29 March 2022: Sunak defends his proposals

Sunak defends his proposals

29th March: Highlights

  • Sunak is still under pressure
  • Recession doubtful, but Fed and fuel will drive a significant slowdown
  • Lagarde believes that data doesn’t predict stagflation

Chancellor accused of avoiding the tough issues

When he first became Chancellor, Rishi Sunak quickly became extremely popular as he oversaw several handouts to those most affected by the Coronavirus Pandemic.

The furlough payments and the eat out to help out scheme saw him cap a meteoric rise to be the Prime Minister’s major rival in any future leadership contest.

However, canny observers predicted a time when Sunak would expect the population to pay for his generosity.

In the year from March 2020, barely a single derogatory word was written about his performance, but suddenly he has become the pantomime villain, holding the country’s purse strings ever more tightly and facing accusations of throwing out crumbs to the people from his ivory tower.

Of course, as with most political stories, the truth lies somewhere in the middle. The handouts provided during the Pandemic were necessary to support the economy and had very little to do with generosity.

Equally, the rise in National Insurance contributions that begins this week has been made to provide support for the country’s beleaguered National Health Service, which has been chronically underfunded for a decade.

Sunak’s most recent actions have led him into direct confrontation with the Prime Minister. Boris Johnson is never keen to hear unwelcome news or to inflict any action on the country that could affect his popularity among voters.

Their latest spat involves the proposal to build a number of nuclear power stations to reduce the country’s dependence on fossil fuels. Johnson sees this as a flagship project to protect the nation.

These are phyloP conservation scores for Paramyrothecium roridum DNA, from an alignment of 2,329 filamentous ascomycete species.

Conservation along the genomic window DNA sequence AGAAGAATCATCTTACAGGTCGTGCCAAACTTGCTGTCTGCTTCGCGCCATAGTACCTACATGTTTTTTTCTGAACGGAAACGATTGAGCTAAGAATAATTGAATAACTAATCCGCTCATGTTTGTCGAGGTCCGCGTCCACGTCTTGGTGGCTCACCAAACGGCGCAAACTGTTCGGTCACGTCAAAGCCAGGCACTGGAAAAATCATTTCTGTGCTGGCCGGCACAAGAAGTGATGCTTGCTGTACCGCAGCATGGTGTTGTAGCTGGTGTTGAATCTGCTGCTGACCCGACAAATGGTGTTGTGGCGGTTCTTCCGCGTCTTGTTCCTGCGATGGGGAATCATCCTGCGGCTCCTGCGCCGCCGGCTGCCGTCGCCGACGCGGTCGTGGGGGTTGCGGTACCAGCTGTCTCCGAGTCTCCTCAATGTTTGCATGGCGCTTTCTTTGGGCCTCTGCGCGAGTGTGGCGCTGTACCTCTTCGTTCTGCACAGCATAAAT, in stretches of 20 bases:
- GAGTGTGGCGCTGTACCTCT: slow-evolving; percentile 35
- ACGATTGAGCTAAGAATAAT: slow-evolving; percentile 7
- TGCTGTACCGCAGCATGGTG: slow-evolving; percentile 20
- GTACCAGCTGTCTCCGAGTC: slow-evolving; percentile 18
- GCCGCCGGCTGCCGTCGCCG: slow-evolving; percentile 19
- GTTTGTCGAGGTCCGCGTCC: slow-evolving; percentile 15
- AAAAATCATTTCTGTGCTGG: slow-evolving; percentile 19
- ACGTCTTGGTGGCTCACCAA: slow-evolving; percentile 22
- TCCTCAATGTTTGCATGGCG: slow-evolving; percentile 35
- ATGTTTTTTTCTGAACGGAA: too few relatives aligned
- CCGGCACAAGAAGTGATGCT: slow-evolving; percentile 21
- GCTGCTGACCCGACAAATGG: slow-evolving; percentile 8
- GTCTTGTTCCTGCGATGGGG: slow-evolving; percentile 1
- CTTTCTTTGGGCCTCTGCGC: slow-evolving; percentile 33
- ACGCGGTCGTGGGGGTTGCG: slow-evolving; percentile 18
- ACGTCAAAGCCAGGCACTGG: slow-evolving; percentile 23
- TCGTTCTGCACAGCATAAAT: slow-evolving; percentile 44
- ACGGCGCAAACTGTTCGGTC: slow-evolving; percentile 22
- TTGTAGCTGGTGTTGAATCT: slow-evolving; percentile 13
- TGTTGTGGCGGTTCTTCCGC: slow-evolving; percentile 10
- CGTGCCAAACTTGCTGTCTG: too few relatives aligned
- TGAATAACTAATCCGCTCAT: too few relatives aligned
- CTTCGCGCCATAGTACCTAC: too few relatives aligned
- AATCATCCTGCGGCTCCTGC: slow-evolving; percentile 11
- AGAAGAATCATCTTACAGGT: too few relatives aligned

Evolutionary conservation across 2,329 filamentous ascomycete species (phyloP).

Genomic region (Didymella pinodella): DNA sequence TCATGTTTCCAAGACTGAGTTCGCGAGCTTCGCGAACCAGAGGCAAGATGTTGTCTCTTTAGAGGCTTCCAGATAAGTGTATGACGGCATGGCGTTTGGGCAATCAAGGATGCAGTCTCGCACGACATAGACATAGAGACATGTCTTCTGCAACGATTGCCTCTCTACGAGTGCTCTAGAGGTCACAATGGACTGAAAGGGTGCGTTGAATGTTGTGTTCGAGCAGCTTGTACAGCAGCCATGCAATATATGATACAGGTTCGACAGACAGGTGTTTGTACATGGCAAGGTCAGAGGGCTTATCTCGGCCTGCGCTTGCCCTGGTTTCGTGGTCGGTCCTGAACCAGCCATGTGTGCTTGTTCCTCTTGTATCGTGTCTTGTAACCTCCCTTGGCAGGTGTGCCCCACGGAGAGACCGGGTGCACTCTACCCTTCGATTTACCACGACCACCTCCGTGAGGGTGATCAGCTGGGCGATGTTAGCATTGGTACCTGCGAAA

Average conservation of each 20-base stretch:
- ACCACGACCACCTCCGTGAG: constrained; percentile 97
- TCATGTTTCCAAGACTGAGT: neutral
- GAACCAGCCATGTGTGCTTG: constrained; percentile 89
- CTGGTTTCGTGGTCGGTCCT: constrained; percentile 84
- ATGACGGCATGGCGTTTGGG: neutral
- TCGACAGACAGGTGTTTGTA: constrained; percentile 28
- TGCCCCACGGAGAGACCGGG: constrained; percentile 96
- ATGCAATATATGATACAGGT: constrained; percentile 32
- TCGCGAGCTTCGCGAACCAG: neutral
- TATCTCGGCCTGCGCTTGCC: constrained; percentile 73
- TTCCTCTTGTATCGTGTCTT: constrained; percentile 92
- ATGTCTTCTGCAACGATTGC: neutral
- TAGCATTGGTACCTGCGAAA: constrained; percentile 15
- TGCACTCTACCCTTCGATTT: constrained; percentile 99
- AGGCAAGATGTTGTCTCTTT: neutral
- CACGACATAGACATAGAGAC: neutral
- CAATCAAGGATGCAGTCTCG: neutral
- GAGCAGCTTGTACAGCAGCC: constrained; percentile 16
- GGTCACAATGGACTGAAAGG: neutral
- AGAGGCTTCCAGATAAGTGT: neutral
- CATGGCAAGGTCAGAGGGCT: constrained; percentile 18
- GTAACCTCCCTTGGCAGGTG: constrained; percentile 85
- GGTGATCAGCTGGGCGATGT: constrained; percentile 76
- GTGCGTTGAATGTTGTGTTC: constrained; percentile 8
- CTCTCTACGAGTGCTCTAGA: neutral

Sunak, ever practical, refuses to endorse such a huge investment that will place a significant burden on future Governments. Johnson, who lives in the now, believes that bridge should be crossed when it is arrived at.

Sunak’s version of living in the now is staving off criticism that his most recent proposals do nothing to alleviate a fall in living standards that is predicted to be the worst since records began more than fifty years ago. He has, to a considerable extent, become a victim of his own success with his cautionary words at the time he introduced the furlough scheme, warning that at some point it would have to be paid for being largely ignored.

Rather like sitting in the dentist’s waiting room, the country is waiting with trepidation for energy bills to begin to arrive once the energy cap is raised this week.

Meanwhile, the Bank of England continues on its path, raising interest rates to rein in rising inflation, which has its origins in events out of the control of either the Chancellor or the Bank’s Governor.

The pound began the week under pressure as traders looked to test support close to the 1.3000 level versus the dollar. It ran into a degree of buying interest but was only able to rally to close at 1.3086 having earlier fallen to a low of 1.3066.

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Supply side seeing inflation, buy side seeing slowing

All the problems that are currently facing the U.S. economy emanate from the supply and demand side of the economy. There is no doubt that the Federal Reserve was more than a little complacent and took its eye off the ball as issues with supply chains came to prominence last summer.

It is unusual for a Fed Chairman to be accused of being glib, and just as unlikely for that term to be used about a prominent lawyer, yet Jerome Powell has been forced to accept his mistakes.

The now defunct term transitory will be forever attached to the economic events in the U.S. during the term of the Pandemic.

It was a failure of economic intelligence that no one at the Fed was able to predict that China would need to buy a vastly increased amount of natural gas to augment its other energy imports once its economy reopened after coronavirus.

That, rather than a belief that inflation would fade as fast as it arrived, was the real mistake.